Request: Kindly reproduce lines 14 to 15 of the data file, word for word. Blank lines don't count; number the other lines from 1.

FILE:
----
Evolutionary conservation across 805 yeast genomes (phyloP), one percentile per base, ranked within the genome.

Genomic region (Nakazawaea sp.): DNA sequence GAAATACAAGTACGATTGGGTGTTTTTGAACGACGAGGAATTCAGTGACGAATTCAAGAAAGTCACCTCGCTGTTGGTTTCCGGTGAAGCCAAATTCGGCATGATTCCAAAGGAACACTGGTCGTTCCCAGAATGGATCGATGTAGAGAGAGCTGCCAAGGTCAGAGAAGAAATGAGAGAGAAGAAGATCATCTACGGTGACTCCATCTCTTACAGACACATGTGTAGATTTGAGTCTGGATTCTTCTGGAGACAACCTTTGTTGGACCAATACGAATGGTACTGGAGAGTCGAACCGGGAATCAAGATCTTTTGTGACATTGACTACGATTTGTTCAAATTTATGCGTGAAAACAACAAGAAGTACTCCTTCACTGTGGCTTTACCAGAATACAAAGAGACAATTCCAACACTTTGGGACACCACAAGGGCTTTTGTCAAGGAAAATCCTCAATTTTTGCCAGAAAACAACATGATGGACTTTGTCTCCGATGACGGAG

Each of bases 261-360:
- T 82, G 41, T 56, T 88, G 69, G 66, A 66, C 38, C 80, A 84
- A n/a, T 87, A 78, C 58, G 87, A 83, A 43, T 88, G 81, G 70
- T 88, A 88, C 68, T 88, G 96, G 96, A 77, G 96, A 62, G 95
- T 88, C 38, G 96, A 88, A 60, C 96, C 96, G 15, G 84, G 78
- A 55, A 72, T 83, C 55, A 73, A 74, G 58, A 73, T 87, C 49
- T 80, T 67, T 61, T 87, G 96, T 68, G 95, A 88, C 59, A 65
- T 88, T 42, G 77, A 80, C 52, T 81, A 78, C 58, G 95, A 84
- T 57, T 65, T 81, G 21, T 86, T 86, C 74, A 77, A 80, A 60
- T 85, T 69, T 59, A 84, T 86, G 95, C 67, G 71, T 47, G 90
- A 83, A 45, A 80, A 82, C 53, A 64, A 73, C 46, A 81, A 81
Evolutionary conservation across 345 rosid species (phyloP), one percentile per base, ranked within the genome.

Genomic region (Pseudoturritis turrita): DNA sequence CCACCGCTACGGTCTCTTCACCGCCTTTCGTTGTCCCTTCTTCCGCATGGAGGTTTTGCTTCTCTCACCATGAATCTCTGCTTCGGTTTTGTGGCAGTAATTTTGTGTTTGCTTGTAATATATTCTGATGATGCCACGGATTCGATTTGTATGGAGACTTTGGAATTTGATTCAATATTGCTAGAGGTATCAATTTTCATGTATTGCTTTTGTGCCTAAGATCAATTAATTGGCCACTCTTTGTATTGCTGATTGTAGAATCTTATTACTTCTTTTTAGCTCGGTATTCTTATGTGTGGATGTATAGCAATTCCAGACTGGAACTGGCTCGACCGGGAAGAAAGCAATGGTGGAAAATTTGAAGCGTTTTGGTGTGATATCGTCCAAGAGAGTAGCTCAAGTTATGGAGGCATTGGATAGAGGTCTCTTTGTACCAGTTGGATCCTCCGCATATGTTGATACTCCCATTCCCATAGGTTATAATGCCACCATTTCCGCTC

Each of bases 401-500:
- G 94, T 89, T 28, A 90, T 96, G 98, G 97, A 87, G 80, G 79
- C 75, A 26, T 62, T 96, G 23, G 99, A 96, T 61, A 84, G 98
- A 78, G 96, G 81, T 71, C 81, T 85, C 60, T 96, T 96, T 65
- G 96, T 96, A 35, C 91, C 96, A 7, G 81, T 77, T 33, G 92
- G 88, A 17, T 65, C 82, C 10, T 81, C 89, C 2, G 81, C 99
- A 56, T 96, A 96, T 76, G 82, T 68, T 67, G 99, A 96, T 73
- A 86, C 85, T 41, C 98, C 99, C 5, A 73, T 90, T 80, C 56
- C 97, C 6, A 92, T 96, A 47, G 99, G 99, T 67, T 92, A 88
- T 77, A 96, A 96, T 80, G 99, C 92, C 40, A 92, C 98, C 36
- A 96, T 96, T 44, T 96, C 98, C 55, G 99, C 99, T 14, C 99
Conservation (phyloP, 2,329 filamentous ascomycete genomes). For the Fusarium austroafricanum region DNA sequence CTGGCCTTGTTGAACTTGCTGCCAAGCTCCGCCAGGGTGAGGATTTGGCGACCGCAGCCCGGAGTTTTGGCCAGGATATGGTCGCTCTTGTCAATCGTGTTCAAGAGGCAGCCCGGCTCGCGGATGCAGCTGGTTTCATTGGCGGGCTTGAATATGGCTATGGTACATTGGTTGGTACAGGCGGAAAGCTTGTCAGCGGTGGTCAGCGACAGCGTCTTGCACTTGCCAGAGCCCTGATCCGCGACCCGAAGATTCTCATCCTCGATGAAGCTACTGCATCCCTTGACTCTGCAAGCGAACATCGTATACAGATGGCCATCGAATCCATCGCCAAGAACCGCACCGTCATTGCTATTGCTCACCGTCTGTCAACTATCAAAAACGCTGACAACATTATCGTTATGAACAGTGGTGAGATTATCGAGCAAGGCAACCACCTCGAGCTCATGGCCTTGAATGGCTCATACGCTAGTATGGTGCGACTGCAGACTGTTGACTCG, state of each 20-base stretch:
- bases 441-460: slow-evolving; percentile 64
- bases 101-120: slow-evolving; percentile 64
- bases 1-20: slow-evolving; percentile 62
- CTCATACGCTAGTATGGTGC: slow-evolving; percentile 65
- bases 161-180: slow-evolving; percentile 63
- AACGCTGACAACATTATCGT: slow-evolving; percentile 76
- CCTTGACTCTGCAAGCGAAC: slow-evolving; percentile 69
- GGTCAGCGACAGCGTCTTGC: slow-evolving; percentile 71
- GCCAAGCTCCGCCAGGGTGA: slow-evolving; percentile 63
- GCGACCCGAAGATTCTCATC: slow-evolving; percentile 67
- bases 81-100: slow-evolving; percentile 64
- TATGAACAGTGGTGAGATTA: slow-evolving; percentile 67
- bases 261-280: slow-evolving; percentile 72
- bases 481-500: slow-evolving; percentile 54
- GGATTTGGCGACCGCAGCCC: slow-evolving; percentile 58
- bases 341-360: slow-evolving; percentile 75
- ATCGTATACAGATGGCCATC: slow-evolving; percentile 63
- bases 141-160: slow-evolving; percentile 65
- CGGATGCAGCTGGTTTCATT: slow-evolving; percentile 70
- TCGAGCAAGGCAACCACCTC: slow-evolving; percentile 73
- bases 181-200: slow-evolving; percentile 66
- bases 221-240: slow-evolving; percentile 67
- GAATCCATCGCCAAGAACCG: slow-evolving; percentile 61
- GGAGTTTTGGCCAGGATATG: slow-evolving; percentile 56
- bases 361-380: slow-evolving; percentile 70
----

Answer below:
Evolutionary conservation across 345 rosid species (phyloP), one percentile per base, ranked within the genome.

Genomic region (Pseudoturritis turrita): DNA sequence CCACCGCTACGGTCTCTTCACCGCCTTTCGTTGTCCCTTCTTCCGCATGGAGGTTTTGCTTCTCTCACCATGAATCTCTGCTTCGGTTTTGTGGCAGTAATTTTGTGTTTGCTTGTAATATATTCTGATGATGCCACGGATTCGATTTGTATGGAGACTTTGGAATTTGATTCAATATTGCTAGAGGTATCAATTTTCATGTATTGCTTTTGTGCCTAAGATCAATTAATTGGCCACTCTTTGTATTGCTGATTGTAGAATCTTATTACTTCTTTTTAGCTCGGTATTCTTATGTGTGGATGTATAGCAATTCCAGACTGGAACTGGCTCGACCGGGAAGAAAGCAATGGTGGAAAATTTGAAGCGTTTTGGTGTGATATCGTCCAAGAGAGTAGCTCAAGTTATGGAGGCATTGGATAGAGGTCTCTTTGTACCAGTTGGATCCTCCGCATATGTTGATACTCCCATTCCCATAGGTTATAATGCCACCATTTCCGCTC